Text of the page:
how can i get some of that faith she had? that belief? our texts come more often now. paragraphs weighed down with a heaviness that is hard to perceive. we share sentences of support, reassurance, confessions of vulnerability.
i need to spend more time in nature conversing with the trees. that’s where her faith is stored. he reminds me of this, and that i can tap into it outside with my eyes and my camera and my heart.
“i’ll still believe. though there’s cracks, you’ll see. when i’m on my knees i’ll still believe. when i’ve hit the ground. neither lost nor found. if you believe in me, i’ll still believe.”
there’s something about motherless that leaves you feeling unseen. a mother’s eye sees all. and part of me wishes she’d give her spirit back to the air around us so we can take from it when we need it. that mother love… i need it.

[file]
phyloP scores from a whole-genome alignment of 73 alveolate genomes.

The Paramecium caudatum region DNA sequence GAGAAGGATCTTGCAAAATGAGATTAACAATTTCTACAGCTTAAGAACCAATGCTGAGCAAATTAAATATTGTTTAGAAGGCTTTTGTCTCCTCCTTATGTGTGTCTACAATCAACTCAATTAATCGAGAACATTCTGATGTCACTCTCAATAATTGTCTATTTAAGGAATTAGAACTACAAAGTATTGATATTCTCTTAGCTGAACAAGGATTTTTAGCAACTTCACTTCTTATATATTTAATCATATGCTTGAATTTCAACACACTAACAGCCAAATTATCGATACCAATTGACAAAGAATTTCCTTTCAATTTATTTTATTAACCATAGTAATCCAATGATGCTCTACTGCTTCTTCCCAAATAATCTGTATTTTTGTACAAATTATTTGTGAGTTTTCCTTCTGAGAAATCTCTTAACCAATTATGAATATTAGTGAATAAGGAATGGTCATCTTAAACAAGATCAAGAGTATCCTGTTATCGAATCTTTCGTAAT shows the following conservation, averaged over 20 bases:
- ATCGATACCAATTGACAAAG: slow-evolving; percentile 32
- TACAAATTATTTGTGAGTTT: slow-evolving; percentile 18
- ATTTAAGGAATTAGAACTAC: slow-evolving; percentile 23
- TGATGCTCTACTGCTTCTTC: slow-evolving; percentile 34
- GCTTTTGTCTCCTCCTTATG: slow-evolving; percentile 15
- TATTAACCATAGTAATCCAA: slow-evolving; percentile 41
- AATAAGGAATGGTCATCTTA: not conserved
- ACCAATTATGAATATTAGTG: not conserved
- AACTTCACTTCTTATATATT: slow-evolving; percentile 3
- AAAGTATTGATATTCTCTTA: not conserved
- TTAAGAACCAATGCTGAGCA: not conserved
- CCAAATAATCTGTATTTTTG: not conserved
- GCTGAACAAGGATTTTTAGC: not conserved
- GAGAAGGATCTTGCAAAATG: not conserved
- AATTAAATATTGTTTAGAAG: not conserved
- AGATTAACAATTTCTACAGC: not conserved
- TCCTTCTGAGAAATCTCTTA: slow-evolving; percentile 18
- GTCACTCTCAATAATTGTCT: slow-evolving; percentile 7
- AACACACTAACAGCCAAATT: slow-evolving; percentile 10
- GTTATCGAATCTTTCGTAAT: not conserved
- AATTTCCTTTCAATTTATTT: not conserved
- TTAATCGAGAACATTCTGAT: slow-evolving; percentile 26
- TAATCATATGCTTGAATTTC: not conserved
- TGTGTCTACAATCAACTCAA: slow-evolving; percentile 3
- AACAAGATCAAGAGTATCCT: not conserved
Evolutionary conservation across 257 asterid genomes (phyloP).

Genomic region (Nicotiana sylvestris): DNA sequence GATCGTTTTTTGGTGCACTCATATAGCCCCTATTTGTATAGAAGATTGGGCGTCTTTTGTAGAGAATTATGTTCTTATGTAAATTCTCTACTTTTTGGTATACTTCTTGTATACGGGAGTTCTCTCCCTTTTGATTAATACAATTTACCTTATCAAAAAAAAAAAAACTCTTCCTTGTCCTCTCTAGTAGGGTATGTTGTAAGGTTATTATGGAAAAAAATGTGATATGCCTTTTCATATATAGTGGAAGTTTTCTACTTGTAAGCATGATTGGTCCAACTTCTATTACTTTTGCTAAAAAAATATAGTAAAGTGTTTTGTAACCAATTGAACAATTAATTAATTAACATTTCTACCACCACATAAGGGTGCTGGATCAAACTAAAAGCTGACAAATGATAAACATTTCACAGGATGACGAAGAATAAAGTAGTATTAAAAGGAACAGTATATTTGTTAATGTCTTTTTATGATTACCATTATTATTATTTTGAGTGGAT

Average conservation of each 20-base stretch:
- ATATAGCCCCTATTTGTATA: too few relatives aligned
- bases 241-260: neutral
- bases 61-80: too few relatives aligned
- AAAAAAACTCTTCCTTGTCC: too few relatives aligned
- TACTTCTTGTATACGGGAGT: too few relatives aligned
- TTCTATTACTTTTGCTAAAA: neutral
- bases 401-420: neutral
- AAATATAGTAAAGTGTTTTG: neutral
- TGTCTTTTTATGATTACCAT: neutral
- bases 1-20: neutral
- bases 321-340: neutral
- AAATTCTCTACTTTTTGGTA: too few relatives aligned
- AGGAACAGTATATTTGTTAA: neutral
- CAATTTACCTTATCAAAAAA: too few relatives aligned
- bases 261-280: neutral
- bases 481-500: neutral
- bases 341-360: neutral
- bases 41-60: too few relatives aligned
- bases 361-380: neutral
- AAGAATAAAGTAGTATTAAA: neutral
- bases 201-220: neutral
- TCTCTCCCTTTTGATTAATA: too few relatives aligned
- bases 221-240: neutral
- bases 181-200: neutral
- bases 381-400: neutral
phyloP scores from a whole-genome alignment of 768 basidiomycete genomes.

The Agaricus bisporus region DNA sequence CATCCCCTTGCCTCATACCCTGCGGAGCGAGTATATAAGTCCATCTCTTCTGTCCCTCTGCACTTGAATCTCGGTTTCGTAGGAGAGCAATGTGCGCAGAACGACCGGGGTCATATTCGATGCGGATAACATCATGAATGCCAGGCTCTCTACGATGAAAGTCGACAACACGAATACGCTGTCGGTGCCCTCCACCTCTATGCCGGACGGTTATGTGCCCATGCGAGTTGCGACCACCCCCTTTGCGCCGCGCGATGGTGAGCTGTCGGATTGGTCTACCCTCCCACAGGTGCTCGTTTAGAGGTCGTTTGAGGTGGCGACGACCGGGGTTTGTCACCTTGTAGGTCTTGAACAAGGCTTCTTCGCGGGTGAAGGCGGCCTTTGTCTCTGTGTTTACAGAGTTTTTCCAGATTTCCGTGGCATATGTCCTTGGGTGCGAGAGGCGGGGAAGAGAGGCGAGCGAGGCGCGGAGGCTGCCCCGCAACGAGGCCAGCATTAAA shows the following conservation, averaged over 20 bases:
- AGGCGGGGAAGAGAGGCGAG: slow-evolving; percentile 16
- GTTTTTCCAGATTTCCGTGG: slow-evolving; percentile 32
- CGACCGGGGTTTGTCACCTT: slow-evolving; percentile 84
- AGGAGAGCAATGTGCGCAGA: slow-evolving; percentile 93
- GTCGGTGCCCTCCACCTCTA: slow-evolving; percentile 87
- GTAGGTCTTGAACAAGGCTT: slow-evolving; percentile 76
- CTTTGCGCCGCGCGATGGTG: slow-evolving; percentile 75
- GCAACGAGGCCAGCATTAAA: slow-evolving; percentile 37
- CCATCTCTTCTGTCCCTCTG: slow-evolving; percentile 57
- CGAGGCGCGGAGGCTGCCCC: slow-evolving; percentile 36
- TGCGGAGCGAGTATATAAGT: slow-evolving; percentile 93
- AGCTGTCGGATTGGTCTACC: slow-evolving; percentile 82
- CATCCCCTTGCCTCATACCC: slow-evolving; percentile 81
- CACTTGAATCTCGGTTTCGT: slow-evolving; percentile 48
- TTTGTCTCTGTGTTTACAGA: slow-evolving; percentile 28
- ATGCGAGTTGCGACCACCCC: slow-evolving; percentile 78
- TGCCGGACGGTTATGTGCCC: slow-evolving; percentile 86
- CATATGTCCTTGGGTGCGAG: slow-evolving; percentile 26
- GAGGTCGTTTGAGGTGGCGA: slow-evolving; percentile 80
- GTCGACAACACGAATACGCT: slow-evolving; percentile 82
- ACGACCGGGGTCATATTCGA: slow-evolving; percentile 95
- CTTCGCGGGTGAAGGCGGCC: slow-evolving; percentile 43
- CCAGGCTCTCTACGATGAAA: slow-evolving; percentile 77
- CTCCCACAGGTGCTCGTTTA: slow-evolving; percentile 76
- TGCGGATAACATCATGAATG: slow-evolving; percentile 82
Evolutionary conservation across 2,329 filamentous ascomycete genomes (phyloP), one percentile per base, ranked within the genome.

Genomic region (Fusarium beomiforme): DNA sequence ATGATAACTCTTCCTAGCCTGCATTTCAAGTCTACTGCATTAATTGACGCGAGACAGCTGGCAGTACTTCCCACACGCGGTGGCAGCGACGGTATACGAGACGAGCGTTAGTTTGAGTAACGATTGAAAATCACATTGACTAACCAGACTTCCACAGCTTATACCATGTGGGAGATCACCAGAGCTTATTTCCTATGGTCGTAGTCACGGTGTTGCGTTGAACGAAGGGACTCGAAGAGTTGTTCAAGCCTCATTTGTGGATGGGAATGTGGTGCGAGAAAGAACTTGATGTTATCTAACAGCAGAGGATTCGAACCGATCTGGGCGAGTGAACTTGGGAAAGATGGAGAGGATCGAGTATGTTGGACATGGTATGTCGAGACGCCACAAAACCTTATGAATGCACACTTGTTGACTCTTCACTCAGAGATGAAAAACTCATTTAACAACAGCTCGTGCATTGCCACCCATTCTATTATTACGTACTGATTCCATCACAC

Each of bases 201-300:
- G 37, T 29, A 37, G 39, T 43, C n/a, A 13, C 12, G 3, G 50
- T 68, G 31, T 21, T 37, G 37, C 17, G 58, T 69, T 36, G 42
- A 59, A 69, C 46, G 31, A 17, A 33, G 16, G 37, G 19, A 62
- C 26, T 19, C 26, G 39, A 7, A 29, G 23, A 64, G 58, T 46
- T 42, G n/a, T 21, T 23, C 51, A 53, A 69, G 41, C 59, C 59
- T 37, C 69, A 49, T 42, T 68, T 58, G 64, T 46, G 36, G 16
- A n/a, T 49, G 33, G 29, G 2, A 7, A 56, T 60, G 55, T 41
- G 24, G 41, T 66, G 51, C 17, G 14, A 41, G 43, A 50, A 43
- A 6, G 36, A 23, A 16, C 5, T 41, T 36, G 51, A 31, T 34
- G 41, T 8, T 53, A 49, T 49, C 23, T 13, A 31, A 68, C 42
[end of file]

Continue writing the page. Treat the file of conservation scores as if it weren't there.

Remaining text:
i’m six years old in my black patent leather mary janes and ruffled anklet socks, on the way to sunday school. i’m eight years old in ripped jeans and red keds, kicking at the dirt around me. my stubbornness stirs up a dust cloud. i don’t want to write my mother’s obituary. i’m cursed with the words. her superstitions are my own. and i push away the pen and paper, worrying that they hold too much power. i don’t want to write my mother’s obituary… i want to go outside and play. i’m eight years old, i want to climb trees and laugh with my friends. i want to go bike riding just to harness that freedom of wind in tangled uncombed hair.
i speak to her hospice nurse on the phone, 670 miles away. “comfort and dignity” she tells me. it’s what this life has come to. i repeat it like a mantra. like a final goodbye.
i wonder what her spirit will feel like when her body releases her back to the universe.